Picayune Teacher Receives Award
Published 12:37 am Sunday, March 25, 2007
Picayune Memorial High School teacher Donna Porter, an Oral Communications and Forensics teacher at Picayune Memorial High School, was presented with the Thad Cochran Distinguished Arts Educator Award for Arts Integration at the Mississippi State University’s Riley Performing Arts Center in Meridian on Friday.
The awards ceremony was the conclusion of the Arts Front and Center Forum, which was hosted by the Mississippi Alliance for Arts Education.
Amory native Sam Haskell was the keynote speaker at the ceremony. Haskell is the former world-wide head of television for the William Morris Agency and agent to stars such as Dolly Parton, Bill Cosby, George Clooney and Ray Romano,
Porter said in an interview Saturday morning that she believes she was nominated for the award by Dr. Penny Wallin, former Superintendent of Education for Picayune Municipal Separate School District, for the work she did with fellow teacher Julie Dugan on a grant proposal for Project Renaissance, which was to celebrate the reopening of the school’s auditorium following a major renovation project.
Also, Porter and her sister, PMHS English teacher Melonee Franklin, worked together to rebuild the school’s speech and debate team, which has gone on to produce three state champions and a national finalist.
Another reason for her nomination would be her passion for arts integration being used throughout the school district, because she says that “using arts in the classroom reduces the drop-out rate, increases academic achievement and increases student motivation and interest.”
Porter believes that arts integration is the key to motivating students to do their best in schools and to opening doors for the students in the future. One example she likes to use is former student Amanda Williams who was very shy and reserved when she first came to Porter in her junior year at the high school. Porter encouraged Williams and helped her develop her communication and public speaking skills, and by her senior year, she had blossomed into a talented stage actress. Recently, Williams, who is in her freshman year at William Carey, called Porter and told her she has been awarded the role of “Shelby” in a campus production of Steel Magnolias. Porter calls her a “diamond in the rough” and says that had it not been for the opportunity for her to excel in arts in high school, she might never have had the chance to shine.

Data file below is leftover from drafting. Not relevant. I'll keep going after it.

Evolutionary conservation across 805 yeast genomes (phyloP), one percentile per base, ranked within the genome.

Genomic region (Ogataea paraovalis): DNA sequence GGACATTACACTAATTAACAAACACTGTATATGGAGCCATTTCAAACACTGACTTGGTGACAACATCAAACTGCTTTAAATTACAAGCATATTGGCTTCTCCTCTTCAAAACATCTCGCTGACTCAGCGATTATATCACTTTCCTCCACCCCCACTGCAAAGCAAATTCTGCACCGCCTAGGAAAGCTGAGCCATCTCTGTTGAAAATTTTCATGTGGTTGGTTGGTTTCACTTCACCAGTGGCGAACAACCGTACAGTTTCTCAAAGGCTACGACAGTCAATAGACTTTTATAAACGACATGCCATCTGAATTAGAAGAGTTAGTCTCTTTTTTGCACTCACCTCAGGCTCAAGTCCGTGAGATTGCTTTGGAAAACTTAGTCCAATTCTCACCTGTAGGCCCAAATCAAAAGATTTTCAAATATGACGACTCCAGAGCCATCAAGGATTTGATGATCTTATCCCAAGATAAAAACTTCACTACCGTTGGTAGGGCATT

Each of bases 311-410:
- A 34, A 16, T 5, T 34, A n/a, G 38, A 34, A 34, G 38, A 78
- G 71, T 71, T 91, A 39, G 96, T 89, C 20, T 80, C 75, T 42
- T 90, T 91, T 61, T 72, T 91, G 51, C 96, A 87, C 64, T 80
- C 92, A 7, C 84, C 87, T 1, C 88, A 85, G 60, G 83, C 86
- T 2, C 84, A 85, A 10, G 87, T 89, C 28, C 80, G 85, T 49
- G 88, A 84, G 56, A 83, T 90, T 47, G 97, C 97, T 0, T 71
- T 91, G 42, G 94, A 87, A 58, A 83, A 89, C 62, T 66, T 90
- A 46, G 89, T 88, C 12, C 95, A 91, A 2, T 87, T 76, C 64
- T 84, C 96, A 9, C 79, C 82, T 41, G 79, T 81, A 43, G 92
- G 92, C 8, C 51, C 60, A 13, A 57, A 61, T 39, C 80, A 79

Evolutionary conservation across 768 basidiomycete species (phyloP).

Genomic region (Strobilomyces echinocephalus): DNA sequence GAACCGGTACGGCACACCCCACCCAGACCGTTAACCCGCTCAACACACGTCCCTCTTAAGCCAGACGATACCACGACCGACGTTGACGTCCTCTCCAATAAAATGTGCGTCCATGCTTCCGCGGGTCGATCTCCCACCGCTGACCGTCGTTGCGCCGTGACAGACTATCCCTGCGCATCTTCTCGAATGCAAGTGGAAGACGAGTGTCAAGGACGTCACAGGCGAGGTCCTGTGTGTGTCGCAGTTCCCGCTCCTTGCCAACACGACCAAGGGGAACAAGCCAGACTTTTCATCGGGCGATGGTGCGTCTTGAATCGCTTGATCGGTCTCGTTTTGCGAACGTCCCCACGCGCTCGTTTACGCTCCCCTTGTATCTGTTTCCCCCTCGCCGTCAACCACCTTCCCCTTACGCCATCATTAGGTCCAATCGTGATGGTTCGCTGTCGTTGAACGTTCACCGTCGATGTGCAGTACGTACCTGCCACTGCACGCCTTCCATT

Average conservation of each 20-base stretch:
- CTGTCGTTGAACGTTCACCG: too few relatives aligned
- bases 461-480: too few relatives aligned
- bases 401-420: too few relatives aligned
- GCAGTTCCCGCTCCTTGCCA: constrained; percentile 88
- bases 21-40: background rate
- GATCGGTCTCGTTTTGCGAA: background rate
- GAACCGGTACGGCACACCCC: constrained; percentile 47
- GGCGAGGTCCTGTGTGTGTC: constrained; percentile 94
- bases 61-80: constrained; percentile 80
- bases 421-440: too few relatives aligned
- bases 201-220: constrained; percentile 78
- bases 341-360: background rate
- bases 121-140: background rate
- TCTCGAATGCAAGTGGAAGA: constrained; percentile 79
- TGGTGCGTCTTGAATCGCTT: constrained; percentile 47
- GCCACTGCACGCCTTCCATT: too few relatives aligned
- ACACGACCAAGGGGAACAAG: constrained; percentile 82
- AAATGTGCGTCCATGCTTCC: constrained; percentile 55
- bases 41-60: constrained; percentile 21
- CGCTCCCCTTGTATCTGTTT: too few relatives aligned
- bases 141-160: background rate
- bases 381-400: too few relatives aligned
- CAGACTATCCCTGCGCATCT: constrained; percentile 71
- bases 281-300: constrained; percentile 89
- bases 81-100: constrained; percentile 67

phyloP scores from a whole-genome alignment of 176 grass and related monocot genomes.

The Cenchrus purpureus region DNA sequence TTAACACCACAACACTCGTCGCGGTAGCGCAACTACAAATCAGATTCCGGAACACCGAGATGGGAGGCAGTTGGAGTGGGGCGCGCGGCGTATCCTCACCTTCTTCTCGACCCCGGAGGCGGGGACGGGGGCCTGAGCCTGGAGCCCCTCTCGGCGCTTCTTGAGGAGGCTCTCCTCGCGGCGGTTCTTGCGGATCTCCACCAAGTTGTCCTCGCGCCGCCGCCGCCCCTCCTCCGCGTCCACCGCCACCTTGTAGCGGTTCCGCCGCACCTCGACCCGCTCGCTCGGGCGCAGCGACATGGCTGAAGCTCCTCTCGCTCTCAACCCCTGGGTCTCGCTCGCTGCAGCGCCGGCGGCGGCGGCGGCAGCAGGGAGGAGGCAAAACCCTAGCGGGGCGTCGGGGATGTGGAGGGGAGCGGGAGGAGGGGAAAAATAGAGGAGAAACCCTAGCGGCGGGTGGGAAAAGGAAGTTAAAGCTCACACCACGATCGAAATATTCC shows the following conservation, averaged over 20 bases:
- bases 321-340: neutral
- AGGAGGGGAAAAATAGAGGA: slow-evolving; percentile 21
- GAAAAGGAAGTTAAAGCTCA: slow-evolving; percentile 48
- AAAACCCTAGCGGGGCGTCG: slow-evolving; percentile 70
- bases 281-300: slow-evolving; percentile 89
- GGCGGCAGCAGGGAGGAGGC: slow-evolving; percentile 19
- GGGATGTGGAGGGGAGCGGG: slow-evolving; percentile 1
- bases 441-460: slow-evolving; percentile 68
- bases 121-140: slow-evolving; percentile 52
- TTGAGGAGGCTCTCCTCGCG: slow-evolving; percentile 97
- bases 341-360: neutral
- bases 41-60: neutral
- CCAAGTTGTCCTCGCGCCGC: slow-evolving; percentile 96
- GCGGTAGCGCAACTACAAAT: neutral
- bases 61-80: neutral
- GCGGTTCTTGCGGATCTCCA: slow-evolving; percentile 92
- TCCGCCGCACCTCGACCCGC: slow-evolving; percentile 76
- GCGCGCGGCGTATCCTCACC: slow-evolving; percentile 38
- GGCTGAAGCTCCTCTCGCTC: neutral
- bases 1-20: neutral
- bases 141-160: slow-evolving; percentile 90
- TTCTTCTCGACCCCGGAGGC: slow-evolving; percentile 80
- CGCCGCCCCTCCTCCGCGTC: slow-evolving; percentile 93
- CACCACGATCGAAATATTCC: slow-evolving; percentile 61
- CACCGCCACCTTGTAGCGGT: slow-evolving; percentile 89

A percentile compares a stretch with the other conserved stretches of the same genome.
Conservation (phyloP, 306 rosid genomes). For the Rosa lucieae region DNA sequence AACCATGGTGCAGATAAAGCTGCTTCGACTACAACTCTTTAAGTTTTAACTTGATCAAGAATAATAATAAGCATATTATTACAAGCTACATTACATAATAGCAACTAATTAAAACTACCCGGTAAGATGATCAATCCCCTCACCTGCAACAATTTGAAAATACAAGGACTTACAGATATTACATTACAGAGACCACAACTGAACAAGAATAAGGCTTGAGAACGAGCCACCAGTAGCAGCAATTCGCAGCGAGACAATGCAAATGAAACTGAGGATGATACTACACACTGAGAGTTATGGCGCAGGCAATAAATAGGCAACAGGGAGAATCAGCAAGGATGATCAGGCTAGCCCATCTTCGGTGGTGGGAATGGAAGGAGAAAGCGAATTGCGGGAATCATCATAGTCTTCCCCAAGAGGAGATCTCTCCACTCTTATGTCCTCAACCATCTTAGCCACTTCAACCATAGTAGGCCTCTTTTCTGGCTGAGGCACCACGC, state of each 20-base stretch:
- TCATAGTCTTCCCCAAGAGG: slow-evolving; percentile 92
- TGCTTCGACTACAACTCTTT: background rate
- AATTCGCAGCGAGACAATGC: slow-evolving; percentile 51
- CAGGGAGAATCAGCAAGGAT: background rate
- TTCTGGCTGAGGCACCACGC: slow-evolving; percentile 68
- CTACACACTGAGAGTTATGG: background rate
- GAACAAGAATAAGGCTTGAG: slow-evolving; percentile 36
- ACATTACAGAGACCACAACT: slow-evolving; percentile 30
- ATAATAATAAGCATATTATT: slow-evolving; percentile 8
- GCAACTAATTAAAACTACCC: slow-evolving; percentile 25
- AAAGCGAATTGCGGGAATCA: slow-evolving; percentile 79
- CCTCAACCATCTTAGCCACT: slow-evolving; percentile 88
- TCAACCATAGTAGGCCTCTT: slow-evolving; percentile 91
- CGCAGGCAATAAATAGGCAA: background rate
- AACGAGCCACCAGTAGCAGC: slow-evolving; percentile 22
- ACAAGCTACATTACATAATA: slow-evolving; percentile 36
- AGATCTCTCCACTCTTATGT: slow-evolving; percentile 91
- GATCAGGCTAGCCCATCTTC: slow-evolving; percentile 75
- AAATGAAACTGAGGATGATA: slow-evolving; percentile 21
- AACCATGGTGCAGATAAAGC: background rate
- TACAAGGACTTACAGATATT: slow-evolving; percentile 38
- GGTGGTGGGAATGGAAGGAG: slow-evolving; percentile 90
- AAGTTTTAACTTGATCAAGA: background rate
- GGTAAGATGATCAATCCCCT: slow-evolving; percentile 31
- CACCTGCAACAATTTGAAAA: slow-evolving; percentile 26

Another student, Benjamin Daniel, who spoke at the forum on Friday, wrote a letter of recommendation for Porter’s nomination for the award. In his letter he says, “She was more than your average theatre, art, or drama teacher. … She went even further out of the box by showing us how communication is the basis of life, and as such is how we achieve a higher learning or living standard. … She genuinely was this great teacher, showing us the life spring of our current days.”
A student on whom Porter based her acceptance speech for the award told her, “Thank you for allowing me to see green, when all I saw was gray.”
Porter has a bachelor’s and a master’s degree from the University of Southern Mississippi and is board-certified in speech and language pathology. She has taught for the past five years, but has been in education for more than 20 years. She has been an educational diagnostician and early childhood intervention and dyslexia coordinator in the Picayune school district.
In 2002, she was named Community Developer of the Year by the Partners for Pearl River County for her involvement in obtaining the grant from the Lower Pearl River Valley Foundation to start an early childhood project in the school district. In 2005, she was named Picayune School District Teacher of the Year, which led to her being named 2006 Teacher of the Year for Congressional District IV, which covers the area from Laurel to the Gulf Coast. She was also a finalist for Mississippi Teacher of the Year for 2006.
The Thad Cochran Distinguished Arts Educator Award was established in 2000 as one of the Mississippi Alliance for Arts Education Awards, and is given to art educators and those who incorporate art into their classrooms.
The award is named after U. S. Senator Thad Cochran, to honor him for his dedication to the arts and arts education programs and funding. Awards are given in dance, music, theater, visual art and arts integration. The arts integration award is given to a teacher who excels in using all aspects of art in her curriculum and makes connections between art and other disciplines. Other award categories include Exemplary Arts Service Award, Outstanding Administrator of the Year, Higher Education Award, Lifetime Achievement in Arts Education Award, and Distinguished Community Arts Agency Award.